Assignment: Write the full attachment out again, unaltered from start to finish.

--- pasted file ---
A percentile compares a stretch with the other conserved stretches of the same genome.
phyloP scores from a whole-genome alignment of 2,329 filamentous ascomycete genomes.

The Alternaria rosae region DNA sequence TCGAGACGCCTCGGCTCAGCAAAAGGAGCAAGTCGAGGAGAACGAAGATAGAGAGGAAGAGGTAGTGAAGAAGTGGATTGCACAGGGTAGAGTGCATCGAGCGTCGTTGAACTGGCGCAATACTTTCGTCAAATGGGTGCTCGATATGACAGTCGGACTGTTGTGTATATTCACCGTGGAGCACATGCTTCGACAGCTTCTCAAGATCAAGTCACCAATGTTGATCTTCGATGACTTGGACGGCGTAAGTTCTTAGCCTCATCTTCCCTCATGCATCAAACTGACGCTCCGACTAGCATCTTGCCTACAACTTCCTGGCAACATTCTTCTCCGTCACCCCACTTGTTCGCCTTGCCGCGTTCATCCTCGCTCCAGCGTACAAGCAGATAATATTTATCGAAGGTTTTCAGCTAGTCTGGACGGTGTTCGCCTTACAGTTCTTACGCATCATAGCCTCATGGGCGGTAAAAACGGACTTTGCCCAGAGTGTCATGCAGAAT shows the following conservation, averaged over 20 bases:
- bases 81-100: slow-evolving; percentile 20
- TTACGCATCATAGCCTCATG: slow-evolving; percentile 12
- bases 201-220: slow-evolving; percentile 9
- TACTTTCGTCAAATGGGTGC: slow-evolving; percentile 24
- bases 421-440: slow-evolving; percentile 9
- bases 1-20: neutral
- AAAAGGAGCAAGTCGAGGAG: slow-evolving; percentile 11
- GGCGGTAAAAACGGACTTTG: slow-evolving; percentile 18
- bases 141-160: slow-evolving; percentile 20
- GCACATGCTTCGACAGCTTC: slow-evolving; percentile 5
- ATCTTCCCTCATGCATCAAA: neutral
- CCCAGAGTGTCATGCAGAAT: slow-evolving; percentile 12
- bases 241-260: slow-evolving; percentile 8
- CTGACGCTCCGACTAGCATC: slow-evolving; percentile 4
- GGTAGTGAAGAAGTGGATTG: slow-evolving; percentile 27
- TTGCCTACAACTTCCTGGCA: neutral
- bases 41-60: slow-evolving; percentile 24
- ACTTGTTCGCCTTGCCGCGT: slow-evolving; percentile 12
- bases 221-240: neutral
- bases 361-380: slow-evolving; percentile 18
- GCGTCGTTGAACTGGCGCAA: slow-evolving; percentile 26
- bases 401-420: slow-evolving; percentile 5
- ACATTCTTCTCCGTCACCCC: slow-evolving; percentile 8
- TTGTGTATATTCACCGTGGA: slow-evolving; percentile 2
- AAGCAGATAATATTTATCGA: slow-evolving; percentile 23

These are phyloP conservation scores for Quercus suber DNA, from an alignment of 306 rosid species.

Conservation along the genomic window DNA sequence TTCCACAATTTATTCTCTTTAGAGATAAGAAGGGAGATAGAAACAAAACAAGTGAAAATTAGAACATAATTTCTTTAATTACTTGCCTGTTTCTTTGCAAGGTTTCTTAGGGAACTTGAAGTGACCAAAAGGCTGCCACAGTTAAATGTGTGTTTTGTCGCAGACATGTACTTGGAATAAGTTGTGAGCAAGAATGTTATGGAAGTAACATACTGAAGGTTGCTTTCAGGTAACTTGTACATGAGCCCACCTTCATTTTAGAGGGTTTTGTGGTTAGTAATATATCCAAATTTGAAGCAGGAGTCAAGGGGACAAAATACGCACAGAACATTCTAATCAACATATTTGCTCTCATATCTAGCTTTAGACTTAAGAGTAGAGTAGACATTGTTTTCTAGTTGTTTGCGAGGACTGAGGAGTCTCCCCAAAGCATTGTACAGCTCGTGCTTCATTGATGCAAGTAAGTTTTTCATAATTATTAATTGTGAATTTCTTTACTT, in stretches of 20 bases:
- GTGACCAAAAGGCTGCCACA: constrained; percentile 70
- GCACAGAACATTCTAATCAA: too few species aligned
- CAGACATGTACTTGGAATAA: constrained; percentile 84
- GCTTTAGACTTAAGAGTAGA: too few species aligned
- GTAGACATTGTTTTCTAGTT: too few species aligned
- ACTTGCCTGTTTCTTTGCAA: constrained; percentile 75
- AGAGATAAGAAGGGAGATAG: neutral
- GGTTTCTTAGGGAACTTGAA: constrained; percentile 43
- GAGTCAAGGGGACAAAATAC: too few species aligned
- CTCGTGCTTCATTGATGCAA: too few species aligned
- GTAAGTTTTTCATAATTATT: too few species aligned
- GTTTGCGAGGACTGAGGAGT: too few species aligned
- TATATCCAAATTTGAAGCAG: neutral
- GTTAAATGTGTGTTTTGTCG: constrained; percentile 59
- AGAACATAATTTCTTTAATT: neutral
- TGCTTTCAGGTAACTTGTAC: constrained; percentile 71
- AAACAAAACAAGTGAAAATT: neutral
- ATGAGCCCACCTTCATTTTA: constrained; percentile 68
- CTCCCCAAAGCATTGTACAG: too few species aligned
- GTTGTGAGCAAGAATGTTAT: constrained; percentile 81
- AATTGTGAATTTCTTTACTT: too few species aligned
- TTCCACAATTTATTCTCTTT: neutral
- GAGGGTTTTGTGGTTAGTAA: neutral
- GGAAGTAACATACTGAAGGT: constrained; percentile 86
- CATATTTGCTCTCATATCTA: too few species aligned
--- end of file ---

A percentile compares a stretch with the other conserved stretches of the same genome.
phyloP scores from a whole-genome alignment of 2,329 filamentous ascomycete genomes.

The Alternaria rosae region DNA sequence TCGAGACGCCTCGGCTCAGCAAAAGGAGCAAGTCGAGGAGAACGAAGATAGAGAGGAAGAGGTAGTGAAGAAGTGGATTGCACAGGGTAGAGTGCATCGAGCGTCGTTGAACTGGCGCAATACTTTCGTCAAATGGGTGCTCGATATGACAGTCGGACTGTTGTGTATATTCACCGTGGAGCACATGCTTCGACAGCTTCTCAAGATCAAGTCACCAATGTTGATCTTCGATGACTTGGACGGCGTAAGTTCTTAGCCTCATCTTCCCTCATGCATCAAACTGACGCTCCGACTAGCATCTTGCCTACAACTTCCTGGCAACATTCTTCTCCGTCACCCCACTTGTTCGCCTTGCCGCGTTCATCCTCGCTCCAGCGTACAAGCAGATAATATTTATCGAAGGTTTTCAGCTAGTCTGGACGGTGTTCGCCTTACAGTTCTTACGCATCATAGCCTCATGGGCGGTAAAAACGGACTTTGCCCAGAGTGTCATGCAGAAT shows the following conservation, averaged over 20 bases:
- bases 81-100: slow-evolving; percentile 20
- TTACGCATCATAGCCTCATG: slow-evolving; percentile 12
- bases 201-220: slow-evolving; percentile 9
- TACTTTCGTCAAATGGGTGC: slow-evolving; percentile 24
- bases 421-440: slow-evolving; percentile 9
- bases 1-20: neutral
- AAAAGGAGCAAGTCGAGGAG: slow-evolving; percentile 11
- GGCGGTAAAAACGGACTTTG: slow-evolving; percentile 18
- bases 141-160: slow-evolving; percentile 20
- GCACATGCTTCGACAGCTTC: slow-evolving; percentile 5
- ATCTTCCCTCATGCATCAAA: neutral
- CCCAGAGTGTCATGCAGAAT: slow-evolving; percentile 12
- bases 241-260: slow-evolving; percentile 8
- CTGACGCTCCGACTAGCATC: slow-evolving; percentile 4
- GGTAGTGAAGAAGTGGATTG: slow-evolving; percentile 27
- TTGCCTACAACTTCCTGGCA: neutral
- bases 41-60: slow-evolving; percentile 24
- ACTTGTTCGCCTTGCCGCGT: slow-evolving; percentile 12
- bases 221-240: neutral
- bases 361-380: slow-evolving; percentile 18
- GCGTCGTTGAACTGGCGCAA: slow-evolving; percentile 26
- bases 401-420: slow-evolving; percentile 5
- ACATTCTTCTCCGTCACCCC: slow-evolving; percentile 8
- TTGTGTATATTCACCGTGGA: slow-evolving; percentile 2
- AAGCAGATAATATTTATCGA: slow-evolving; percentile 23

These are phyloP conservation scores for Quercus suber DNA, from an alignment of 306 rosid species.

Conservation along the genomic window DNA sequence TTCCACAATTTATTCTCTTTAGAGATAAGAAGGGAGATAGAAACAAAACAAGTGAAAATTAGAACATAATTTCTTTAATTACTTGCCTGTTTCTTTGCAAGGTTTCTTAGGGAACTTGAAGTGACCAAAAGGCTGCCACAGTTAAATGTGTGTTTTGTCGCAGACATGTACTTGGAATAAGTTGTGAGCAAGAATGTTATGGAAGTAACATACTGAAGGTTGCTTTCAGGTAACTTGTACATGAGCCCACCTTCATTTTAGAGGGTTTTGTGGTTAGTAATATATCCAAATTTGAAGCAGGAGTCAAGGGGACAAAATACGCACAGAACATTCTAATCAACATATTTGCTCTCATATCTAGCTTTAGACTTAAGAGTAGAGTAGACATTGTTTTCTAGTTGTTTGCGAGGACTGAGGAGTCTCCCCAAAGCATTGTACAGCTCGTGCTTCATTGATGCAAGTAAGTTTTTCATAATTATTAATTGTGAATTTCTTTACTT, in stretches of 20 bases:
- GTGACCAAAAGGCTGCCACA: constrained; percentile 70
- GCACAGAACATTCTAATCAA: too few species aligned
- CAGACATGTACTTGGAATAA: constrained; percentile 84
- GCTTTAGACTTAAGAGTAGA: too few species aligned
- GTAGACATTGTTTTCTAGTT: too few species aligned
- ACTTGCCTGTTTCTTTGCAA: constrained; percentile 75
- AGAGATAAGAAGGGAGATAG: neutral
- GGTTTCTTAGGGAACTTGAA: constrained; percentile 43
- GAGTCAAGGGGACAAAATAC: too few species aligned
- CTCGTGCTTCATTGATGCAA: too few species aligned
- GTAAGTTTTTCATAATTATT: too few species aligned
- GTTTGCGAGGACTGAGGAGT: too few species aligned
- TATATCCAAATTTGAAGCAG: neutral
- GTTAAATGTGTGTTTTGTCG: constrained; percentile 59
- AGAACATAATTTCTTTAATT: neutral
- TGCTTTCAGGTAACTTGTAC: constrained; percentile 71
- AAACAAAACAAGTGAAAATT: neutral
- ATGAGCCCACCTTCATTTTA: constrained; percentile 68
- CTCCCCAAAGCATTGTACAG: too few species aligned
- GTTGTGAGCAAGAATGTTAT: constrained; percentile 81
- AATTGTGAATTTCTTTACTT: too few species aligned
- TTCCACAATTTATTCTCTTT: neutral
- GAGGGTTTTGTGGTTAGTAA: neutral
- GGAAGTAACATACTGAAGGT: constrained; percentile 86
- CATATTTGCTCTCATATCTA: too few species aligned